school reform commission
The Philadelphia school district made the controversial decision to close down two dozen public schools this year.
The School Reform Commission is pledging to approve key school district hires in public, after failing to do so for years.
Sophomore Nadia Watson says her lunch at Kensington Business High School was not only unappealing — it was unrecognizable. “We had to ask them what it was.”
A press release says Ramos, who has served two years as chairman of the SRC, resigned “to attend to recent, unexpected news within his family.”
The artworks, taken from schools including Wilson Middle School, include paintings by noted artist Henry Ossawa Tanner.
With the start of school a little more than two weeks away, the Philadelphia School District is restoring some laid-off staffers with the money it has available.
Teachers and parents booed throughout the meeting as the School Reform Commission set aside union seniority rules, and stopped union pay increases based on service time.
School Reform Commission chair Pedro Ramos isn’t making much comment until the financial picture is finalized.
Parents and activists staged a demonstration outside a Philadelphia charter school and a high school slated to close because of budget woes.
Previously, the SRC would have to approve donations over $5,000, which created bureaucratic obstacles. Now, that figure has been bumped up to $20,000 in an effort to get more money into schools.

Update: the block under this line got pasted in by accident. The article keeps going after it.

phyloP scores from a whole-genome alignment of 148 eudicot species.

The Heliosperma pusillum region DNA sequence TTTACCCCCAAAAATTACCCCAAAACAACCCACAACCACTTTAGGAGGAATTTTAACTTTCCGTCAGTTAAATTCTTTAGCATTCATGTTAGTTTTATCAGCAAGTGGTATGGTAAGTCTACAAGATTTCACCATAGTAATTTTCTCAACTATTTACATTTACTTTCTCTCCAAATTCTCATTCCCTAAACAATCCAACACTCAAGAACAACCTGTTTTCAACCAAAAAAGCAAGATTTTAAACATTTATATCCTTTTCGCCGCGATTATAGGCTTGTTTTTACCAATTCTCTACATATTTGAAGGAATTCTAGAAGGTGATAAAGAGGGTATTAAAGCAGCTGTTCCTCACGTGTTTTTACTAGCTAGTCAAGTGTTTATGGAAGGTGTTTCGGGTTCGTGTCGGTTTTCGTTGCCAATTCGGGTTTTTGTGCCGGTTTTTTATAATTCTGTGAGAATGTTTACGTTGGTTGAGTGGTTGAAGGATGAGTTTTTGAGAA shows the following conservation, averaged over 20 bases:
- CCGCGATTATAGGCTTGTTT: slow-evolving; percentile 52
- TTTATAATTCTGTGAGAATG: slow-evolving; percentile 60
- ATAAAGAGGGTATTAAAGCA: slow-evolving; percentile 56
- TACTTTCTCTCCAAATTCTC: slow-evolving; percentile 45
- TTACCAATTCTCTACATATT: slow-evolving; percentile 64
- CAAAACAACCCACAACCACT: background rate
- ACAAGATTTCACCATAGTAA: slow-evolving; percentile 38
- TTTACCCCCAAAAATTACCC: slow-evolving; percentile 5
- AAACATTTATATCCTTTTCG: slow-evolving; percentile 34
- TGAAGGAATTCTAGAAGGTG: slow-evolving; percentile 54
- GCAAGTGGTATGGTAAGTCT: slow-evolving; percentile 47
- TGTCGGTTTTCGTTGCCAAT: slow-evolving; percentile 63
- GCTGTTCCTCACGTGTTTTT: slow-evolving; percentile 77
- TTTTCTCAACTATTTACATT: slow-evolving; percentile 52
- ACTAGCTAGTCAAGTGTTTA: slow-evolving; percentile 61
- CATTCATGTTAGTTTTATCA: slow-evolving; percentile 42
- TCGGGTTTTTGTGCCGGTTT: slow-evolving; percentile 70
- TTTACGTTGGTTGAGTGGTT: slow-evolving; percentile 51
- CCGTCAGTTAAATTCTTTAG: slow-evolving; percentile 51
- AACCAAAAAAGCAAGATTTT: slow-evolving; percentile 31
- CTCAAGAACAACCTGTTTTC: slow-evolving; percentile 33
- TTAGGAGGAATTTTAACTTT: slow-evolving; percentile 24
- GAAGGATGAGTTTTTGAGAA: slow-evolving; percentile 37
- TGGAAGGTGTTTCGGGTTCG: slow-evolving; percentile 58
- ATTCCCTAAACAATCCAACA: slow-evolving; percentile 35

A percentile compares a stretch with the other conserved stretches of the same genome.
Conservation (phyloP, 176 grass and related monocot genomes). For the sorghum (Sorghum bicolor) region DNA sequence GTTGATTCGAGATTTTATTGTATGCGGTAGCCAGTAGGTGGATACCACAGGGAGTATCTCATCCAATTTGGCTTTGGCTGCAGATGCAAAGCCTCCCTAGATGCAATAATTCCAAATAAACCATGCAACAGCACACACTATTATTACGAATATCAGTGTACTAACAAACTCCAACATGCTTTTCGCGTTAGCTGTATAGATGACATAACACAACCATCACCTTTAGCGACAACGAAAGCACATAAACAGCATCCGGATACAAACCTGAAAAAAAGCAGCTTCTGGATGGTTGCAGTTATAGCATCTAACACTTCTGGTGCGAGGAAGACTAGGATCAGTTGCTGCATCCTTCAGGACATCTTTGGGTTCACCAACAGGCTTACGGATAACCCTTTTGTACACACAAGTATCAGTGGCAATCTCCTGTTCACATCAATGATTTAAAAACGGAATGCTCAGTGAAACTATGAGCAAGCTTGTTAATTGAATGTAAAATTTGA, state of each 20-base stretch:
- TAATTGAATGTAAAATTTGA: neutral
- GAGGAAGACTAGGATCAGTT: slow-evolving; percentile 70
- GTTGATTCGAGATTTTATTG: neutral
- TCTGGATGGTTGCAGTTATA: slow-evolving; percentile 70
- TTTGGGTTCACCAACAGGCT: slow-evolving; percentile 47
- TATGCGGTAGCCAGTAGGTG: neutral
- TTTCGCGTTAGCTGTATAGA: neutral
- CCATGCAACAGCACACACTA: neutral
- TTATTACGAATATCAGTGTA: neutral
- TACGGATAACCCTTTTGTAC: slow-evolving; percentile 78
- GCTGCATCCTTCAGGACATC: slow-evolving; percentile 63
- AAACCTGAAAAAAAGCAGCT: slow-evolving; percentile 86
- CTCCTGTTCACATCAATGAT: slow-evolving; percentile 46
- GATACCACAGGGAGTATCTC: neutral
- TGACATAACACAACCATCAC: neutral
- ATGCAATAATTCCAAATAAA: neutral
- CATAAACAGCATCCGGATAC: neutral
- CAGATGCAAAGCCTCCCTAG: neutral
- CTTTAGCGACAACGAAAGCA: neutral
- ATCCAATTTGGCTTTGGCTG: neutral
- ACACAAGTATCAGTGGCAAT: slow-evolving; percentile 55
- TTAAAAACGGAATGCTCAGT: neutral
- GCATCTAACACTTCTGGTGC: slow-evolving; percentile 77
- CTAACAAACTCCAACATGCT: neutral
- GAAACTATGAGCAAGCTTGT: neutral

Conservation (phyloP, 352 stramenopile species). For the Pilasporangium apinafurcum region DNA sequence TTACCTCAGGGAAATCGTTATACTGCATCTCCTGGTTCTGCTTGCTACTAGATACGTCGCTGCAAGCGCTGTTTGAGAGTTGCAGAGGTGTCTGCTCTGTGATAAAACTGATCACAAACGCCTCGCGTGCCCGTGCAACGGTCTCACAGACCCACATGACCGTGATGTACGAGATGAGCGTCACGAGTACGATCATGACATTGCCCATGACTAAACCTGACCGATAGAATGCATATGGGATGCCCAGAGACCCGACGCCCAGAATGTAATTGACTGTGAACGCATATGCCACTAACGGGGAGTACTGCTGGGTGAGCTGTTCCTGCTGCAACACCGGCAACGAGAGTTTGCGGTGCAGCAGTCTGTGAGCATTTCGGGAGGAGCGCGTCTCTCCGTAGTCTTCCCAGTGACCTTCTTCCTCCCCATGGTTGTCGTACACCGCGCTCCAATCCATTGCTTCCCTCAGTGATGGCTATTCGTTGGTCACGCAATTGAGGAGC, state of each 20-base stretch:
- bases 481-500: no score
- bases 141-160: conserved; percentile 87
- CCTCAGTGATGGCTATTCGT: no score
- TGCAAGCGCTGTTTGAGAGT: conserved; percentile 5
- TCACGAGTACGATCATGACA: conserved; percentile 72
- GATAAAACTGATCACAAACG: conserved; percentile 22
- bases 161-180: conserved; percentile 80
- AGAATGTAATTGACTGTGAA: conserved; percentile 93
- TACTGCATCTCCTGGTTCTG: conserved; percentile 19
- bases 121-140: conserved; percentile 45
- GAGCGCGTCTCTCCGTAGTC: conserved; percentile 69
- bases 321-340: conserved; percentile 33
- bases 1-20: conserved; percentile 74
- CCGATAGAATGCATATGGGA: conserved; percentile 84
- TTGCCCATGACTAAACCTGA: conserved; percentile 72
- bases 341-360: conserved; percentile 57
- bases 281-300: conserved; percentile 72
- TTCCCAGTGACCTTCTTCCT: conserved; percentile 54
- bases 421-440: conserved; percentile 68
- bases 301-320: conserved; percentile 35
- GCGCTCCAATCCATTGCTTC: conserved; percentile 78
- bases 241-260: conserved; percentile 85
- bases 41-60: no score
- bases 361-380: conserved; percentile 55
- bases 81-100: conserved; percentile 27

Eyewitness News spoke with Governor Tom Corbett after he attended a scheduled event in Montgomeryville, Montgomery County.
Thursday night’s passage of a so-called “doomsday” budget for Philadelphia schools isn’t likely to shake loose more money from the Republican-controlled state legislature in Harrisburg.
If a $300 million dollar budget gap isn’t filled, the district plans to eliminate counselors, art, music and other school activities.
“The budget, in its current form, simply cannot support the services provided this year,” SRC chair Pedro Ramos told Philadelphia lawmakers.
The Philadelphia School Board held a special hearing at their North Broad Street headquarters on Monday night, to take public comment on the proposed closure of Dimner Beeber Middle School and M. H. Stanton Elementary School.